Credit: Brace Hemmelgarn-USA TODAY Sports
The Detroit Lions finished out perhaps their most disappointing season in recent memory in a ho-hum affair with another division rival playing out the string, the Minnesota Vikings. The game was even more meaningless as two of the premier stars in the NFL, Adrian Peterson and Calvin Johnson, were resting their various injuries from another lost season in each of their storied careers.
About the only notable storylines in this game was that it was the final football game ever in the Metrodome and the head coach on each sideline likely coached his last game for his respective team.
The Lions did what has come natural to them in the second half of this season, played error-prone football, had a fourth quarter lead that they’d bungle away, and lost another game to an inferior opponent.
A lot was made about the boos that cascaded down on the Lions in their last two home games. Jim Schwartz flip-flopped on whether or not he did indeed yell at the fans and never really apologized for it (you know, vintage Schwartz).
The booing was put under an additional microscope just over 24 hours later when the Detroit Red Wings were shutout at home by the sad-sack New York Islanders. The fans at Joe Louis Arena booed the Wings just as they had the Lions the day before. This got many people to take to blogs (like these) and to the radio airwaves to chide Detroit fans for booing their home teams.
It’s worth noting that the Lions lost to a 5-9 team last week and the Red Wings dropped to 6-10-6 at home at the time, so what should the fans have done?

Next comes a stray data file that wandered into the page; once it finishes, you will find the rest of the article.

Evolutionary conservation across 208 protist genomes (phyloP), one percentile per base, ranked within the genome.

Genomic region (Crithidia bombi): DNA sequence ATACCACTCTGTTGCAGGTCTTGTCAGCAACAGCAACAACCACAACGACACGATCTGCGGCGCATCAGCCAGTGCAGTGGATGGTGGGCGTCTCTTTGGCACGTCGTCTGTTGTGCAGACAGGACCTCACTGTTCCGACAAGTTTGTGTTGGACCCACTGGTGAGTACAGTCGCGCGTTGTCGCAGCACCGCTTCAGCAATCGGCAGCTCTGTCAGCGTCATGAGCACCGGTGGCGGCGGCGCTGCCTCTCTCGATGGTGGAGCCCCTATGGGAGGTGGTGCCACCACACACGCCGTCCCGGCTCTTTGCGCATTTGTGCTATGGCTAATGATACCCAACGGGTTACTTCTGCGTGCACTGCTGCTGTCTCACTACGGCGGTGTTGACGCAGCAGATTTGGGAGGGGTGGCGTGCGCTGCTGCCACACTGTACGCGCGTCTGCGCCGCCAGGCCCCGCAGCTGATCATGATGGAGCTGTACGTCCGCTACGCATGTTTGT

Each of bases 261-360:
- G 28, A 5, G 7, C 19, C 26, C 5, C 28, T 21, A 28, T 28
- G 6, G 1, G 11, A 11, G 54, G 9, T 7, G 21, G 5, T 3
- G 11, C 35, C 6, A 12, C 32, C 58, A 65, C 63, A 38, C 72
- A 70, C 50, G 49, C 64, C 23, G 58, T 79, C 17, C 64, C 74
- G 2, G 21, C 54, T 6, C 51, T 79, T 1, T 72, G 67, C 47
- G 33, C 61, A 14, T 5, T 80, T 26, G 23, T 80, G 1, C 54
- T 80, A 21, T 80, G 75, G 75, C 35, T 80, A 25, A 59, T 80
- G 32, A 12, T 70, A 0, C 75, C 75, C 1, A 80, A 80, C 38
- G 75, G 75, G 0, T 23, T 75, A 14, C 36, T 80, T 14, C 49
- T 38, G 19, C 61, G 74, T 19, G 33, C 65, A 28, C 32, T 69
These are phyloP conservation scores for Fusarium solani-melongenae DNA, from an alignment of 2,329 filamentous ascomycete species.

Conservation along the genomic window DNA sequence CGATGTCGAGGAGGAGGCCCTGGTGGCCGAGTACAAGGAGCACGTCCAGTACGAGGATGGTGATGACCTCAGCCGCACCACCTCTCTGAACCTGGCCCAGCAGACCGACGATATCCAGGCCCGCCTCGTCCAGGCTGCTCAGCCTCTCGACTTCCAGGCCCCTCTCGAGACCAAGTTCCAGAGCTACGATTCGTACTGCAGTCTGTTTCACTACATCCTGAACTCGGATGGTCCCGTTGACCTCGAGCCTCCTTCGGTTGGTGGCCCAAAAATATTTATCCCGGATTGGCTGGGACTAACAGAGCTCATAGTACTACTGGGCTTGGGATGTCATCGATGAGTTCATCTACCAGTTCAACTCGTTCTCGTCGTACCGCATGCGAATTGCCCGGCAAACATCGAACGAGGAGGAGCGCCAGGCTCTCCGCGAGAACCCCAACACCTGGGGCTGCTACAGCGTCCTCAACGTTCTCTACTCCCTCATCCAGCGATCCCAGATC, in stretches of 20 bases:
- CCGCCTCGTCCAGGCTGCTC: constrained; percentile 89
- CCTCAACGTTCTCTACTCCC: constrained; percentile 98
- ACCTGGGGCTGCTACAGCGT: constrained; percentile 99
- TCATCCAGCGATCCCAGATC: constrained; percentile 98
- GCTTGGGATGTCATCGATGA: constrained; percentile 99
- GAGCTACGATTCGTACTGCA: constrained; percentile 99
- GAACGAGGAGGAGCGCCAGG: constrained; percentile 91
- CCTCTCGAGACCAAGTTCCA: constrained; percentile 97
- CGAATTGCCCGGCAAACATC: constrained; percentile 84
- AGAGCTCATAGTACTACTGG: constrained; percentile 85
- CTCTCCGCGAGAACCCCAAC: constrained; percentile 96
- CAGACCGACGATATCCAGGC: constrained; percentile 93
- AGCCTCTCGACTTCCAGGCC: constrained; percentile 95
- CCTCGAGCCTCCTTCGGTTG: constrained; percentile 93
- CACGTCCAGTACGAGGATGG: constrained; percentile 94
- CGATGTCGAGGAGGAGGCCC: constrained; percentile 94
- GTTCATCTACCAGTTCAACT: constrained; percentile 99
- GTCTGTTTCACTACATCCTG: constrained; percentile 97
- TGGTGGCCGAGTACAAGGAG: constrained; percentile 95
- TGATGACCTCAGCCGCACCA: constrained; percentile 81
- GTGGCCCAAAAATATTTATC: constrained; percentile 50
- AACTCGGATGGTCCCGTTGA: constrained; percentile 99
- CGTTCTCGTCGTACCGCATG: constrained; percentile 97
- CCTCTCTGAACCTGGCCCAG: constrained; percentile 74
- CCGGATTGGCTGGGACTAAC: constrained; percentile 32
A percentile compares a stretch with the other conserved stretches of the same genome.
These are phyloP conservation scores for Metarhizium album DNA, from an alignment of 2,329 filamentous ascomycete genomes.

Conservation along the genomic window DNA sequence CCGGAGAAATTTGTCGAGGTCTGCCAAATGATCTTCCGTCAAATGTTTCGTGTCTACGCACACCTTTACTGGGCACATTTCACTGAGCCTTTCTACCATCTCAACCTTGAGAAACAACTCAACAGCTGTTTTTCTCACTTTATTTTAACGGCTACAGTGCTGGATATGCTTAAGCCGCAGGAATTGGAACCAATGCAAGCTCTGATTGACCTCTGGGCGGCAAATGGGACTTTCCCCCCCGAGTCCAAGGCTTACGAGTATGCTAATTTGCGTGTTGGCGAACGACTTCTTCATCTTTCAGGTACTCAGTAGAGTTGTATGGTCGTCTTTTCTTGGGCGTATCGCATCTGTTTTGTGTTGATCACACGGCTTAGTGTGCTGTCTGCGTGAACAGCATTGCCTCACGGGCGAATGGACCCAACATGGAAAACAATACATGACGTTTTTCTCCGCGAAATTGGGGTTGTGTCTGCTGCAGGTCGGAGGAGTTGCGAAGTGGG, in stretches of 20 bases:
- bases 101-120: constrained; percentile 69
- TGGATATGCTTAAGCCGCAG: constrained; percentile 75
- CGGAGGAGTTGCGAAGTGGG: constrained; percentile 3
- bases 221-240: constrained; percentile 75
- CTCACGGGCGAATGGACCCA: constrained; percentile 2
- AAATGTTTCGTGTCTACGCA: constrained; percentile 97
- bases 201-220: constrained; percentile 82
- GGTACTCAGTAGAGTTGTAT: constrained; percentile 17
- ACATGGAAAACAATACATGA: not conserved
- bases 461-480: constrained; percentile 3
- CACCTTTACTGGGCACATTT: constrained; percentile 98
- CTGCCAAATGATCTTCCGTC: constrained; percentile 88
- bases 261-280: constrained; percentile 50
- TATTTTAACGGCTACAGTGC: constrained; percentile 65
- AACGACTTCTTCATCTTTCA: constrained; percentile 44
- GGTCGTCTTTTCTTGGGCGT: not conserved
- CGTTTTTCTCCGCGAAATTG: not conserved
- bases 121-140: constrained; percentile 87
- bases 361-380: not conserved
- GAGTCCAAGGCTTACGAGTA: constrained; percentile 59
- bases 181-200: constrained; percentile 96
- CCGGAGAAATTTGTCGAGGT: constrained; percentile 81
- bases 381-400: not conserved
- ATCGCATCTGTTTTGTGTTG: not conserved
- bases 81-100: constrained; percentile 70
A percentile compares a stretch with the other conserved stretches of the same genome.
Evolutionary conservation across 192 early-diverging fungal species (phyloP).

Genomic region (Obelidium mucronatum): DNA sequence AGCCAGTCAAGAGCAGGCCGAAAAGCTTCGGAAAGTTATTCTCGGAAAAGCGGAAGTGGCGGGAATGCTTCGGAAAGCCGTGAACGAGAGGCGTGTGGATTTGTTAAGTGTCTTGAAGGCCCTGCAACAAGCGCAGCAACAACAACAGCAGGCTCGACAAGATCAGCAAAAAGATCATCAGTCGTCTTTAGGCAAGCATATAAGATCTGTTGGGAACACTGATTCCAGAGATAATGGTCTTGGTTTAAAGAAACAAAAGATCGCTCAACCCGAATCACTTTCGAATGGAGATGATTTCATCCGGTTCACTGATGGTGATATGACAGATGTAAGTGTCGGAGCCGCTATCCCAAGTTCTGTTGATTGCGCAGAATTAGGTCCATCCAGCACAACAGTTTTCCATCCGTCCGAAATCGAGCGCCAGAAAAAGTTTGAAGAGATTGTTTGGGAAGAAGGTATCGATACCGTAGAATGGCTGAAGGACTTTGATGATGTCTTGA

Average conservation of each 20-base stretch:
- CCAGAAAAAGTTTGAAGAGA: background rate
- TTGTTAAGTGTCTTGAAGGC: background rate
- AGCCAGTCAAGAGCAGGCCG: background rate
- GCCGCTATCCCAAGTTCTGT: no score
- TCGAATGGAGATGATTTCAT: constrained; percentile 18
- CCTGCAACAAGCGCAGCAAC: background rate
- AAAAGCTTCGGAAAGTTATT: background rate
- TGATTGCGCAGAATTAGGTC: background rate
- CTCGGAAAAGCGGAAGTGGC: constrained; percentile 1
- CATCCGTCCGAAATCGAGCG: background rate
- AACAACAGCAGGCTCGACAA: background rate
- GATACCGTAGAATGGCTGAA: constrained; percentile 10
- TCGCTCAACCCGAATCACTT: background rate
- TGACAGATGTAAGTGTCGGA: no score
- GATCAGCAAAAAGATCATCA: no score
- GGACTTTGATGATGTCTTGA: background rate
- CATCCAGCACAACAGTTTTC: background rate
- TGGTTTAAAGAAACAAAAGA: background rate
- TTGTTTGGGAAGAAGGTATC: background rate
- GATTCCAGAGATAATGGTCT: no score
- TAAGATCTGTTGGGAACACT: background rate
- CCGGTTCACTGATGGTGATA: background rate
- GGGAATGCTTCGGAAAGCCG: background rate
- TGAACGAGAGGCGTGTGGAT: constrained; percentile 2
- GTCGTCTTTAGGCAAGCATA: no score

I’ve attended plenty of sporting events in my time and was a season ticket holder for the Lions from 2003 to 2007, in other words right smack dab in the middle of the Joey Harrington/Matt Millen era. The home team was lustily booed on many occasions during that time.
I’m not a booer (if that’s a word). I won’t boo the home team no matter how terrible they play. That’s just not me. Usually in the booing situations I have my head in my hand wondering why I have given away my precious time and money to a team that just continues to give games and seasons away. Yet far be it for me to tell another fan they can’t react differently. Everyone has to vent their anger and frustration in some way.
Message to the Lions’ and Red Wings’ players and coaches who don’t like getting booed at home: PLAY BETTER!
- The Lions can’t even set the misery table correctly. Out of all the stadiums (or is it stadi?) throughout the country, the Hubert H. Humphrey Metrodome was perhaps the most torturous place for Detroit sports fans. The Tigers could rarely win there and the Lions, heading into Sunday’s finale, had gone 3-17 in the last 20 years there. So as hard as it was to see the team eliminated on another late field goal last week, it probably would have been much harder had the Lions regained the NFC North lead last week and then dropped this game to the Vikings. How fitting would it have been in that Detroit house of horrors that the Tigers’ playoff hopes (163rd game in 2009) and the Lions’ playoff hopes would have been extinguished in the final baseball and football game in the Metrodome. The Lions can’t even lose poetically.
- So let the coaching speculation continue (now that Bill O’Brien appears to be out of it) and let’s do what we Detroit football fans do best: prepare for our Super Bowl. Our Super Bowl, of course, is the draft. It’s as good as it gets for us, because its all downhill when heralded rookies get a whiff of the losing culture that has permeated this franchise for six decades.
- It’s a funny thing. We are all always down on the Lions at this point of the season, yet we look forward to next year, every year. Hope springs eternal and while I cursed a little bit to myself when opening the new Lions’ hat with the retro 1950’s-era logo on Christmas, I wore it quite a bit in the week after Christmas. Detroit Lions, I can’t quit you.
Thank you for reading the Detroit Lions Good, Bad & Ugly articles all year long. Until next year, I bid you all farewell.